Tuesday, 6 October 2015


Love, we must part now: do not let it be
Calamitious and bitter. In the past
There has been too much moonlight and self-pity:
Let us have done with it: for now at last
Never has sun more boldly paced the sky,
Never were hearts more eager to be free,
To kick down worlds, lash forests; you and I
No longer hold them; we are husks, that see
The grain going forward to a different use.

There is regret. Always, there is regret.
But it is better that our lives unloose,
As two tall ships, wind-mastered, wet with light,
Break from an estuary with their courses set,
And waving part, and waving drop from sight.

- by Philip Larkin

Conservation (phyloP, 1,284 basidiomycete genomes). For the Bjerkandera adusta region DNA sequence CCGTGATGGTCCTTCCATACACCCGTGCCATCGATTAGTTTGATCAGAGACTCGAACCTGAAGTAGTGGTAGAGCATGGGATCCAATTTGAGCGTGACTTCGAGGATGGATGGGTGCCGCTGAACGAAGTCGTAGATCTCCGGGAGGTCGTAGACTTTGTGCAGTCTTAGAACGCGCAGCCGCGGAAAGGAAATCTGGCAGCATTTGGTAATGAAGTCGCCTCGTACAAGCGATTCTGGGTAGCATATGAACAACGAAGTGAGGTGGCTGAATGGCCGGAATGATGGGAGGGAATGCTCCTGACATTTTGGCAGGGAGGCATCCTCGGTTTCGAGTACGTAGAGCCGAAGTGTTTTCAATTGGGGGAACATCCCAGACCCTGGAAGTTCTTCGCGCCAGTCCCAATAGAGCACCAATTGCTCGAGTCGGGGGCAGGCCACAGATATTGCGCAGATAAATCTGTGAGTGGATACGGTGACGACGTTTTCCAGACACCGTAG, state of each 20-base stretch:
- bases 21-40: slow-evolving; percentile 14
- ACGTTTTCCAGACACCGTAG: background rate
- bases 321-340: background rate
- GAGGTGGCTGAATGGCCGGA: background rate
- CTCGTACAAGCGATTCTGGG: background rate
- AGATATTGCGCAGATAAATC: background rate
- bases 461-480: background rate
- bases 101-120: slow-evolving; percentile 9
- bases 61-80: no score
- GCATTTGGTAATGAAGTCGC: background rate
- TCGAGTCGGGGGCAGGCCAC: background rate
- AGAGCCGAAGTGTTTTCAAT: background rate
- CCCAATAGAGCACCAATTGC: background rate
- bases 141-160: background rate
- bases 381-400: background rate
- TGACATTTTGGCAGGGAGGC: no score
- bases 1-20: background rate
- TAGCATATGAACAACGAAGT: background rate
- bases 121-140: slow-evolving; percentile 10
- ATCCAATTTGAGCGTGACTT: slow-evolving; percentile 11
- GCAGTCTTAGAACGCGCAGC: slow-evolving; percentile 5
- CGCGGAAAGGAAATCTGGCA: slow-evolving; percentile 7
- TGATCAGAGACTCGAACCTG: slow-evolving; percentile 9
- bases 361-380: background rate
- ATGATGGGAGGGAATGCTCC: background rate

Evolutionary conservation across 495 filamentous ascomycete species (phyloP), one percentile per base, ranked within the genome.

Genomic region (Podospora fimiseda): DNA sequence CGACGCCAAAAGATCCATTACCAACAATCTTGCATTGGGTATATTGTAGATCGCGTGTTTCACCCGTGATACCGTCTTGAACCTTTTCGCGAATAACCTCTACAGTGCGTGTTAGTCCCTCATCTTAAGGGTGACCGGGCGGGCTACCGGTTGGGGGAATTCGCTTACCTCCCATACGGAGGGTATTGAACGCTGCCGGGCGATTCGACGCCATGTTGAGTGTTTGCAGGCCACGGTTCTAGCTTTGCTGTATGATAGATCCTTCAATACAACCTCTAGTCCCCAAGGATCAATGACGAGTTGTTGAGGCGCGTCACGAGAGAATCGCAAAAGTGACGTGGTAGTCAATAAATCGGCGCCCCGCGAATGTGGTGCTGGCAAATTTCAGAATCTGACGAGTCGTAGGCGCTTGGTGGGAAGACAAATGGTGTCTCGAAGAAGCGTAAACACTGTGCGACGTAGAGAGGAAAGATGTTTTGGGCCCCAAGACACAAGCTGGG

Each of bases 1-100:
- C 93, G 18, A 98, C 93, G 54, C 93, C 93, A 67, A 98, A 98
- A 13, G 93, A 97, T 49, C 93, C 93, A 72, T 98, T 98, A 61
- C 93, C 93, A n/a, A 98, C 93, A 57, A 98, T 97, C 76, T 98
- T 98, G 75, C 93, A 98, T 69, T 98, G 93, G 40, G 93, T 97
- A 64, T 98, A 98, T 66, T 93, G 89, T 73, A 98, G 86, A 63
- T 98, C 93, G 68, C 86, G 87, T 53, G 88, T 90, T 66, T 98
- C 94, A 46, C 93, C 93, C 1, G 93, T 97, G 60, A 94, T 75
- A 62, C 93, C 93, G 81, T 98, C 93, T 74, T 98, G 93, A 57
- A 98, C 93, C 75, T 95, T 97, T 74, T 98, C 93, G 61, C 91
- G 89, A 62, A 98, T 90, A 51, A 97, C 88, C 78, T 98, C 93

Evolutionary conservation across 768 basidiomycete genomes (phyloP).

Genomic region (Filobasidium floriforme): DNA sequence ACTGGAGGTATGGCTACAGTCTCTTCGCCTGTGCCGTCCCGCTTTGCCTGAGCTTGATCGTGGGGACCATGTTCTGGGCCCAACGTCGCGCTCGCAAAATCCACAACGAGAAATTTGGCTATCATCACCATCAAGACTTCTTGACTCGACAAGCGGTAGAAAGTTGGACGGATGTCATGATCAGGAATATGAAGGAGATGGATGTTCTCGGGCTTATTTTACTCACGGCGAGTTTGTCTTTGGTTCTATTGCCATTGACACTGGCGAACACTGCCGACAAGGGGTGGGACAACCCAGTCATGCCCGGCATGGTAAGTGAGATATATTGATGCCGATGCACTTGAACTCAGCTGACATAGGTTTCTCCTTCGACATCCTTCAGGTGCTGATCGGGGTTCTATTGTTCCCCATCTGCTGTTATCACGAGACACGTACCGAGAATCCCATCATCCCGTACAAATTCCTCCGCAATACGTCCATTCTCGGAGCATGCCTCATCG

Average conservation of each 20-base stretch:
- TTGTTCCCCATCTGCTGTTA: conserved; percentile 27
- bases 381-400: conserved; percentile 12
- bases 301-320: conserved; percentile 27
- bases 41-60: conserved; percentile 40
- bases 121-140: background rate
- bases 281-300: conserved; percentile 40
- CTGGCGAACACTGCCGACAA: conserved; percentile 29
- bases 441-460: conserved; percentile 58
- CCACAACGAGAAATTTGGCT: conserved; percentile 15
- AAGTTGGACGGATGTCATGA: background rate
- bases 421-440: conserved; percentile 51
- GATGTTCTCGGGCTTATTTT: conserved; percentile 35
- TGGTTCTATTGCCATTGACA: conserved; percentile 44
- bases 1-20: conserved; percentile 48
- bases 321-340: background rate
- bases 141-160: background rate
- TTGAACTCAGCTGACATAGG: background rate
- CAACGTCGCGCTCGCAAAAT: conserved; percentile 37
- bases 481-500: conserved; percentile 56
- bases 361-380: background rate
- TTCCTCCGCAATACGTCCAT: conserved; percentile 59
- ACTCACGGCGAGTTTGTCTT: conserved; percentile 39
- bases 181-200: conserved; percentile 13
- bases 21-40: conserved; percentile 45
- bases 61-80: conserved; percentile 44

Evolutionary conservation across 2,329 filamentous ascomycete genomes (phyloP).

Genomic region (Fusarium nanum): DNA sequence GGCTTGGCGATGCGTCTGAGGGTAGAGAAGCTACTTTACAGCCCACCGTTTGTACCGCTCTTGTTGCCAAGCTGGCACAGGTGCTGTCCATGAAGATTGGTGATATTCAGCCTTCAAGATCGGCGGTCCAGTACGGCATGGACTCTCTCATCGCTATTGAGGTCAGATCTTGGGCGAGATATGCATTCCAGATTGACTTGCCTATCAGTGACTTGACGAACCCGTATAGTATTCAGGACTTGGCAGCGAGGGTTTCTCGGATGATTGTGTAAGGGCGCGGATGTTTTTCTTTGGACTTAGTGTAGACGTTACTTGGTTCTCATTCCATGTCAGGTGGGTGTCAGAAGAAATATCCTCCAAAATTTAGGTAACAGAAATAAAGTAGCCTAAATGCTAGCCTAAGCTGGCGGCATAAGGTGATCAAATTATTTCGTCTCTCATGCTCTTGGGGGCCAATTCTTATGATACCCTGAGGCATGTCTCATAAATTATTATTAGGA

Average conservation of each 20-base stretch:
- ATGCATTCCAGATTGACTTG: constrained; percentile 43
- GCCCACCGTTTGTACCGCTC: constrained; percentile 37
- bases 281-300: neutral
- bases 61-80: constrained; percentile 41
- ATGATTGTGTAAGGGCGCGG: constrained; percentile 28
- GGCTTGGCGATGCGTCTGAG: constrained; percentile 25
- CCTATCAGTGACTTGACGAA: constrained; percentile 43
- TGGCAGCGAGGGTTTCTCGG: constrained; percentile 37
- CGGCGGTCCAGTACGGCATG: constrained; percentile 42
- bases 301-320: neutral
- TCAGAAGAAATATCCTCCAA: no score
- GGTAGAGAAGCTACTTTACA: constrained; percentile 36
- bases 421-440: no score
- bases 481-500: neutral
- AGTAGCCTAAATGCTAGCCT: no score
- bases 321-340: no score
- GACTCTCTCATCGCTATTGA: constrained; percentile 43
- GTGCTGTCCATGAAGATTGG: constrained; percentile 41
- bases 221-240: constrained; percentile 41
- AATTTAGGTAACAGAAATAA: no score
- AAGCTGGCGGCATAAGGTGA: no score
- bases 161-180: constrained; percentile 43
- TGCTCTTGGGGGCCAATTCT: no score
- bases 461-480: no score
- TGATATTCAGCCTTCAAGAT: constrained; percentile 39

I have always been a huge fan of Philip Larkin and after reading some of his poems lately this one has really struck a chord with me over the last few months and I keep find myself going back to it. In particular the lines "Never has sun more boldly paced the sky/Never were hearts more eager to be free" - there is such clarity and such urgency to live. I find it to be a very sorrowful poem, but with a suggestion of hope that the love between these two people will always exist, as the speaker still addresses their significant other as "Love", the mention of "regret" is bold and insisted upon and as they part as equals, on their separate and inevitable "courses", they are "waving [...] waving". Sigh.

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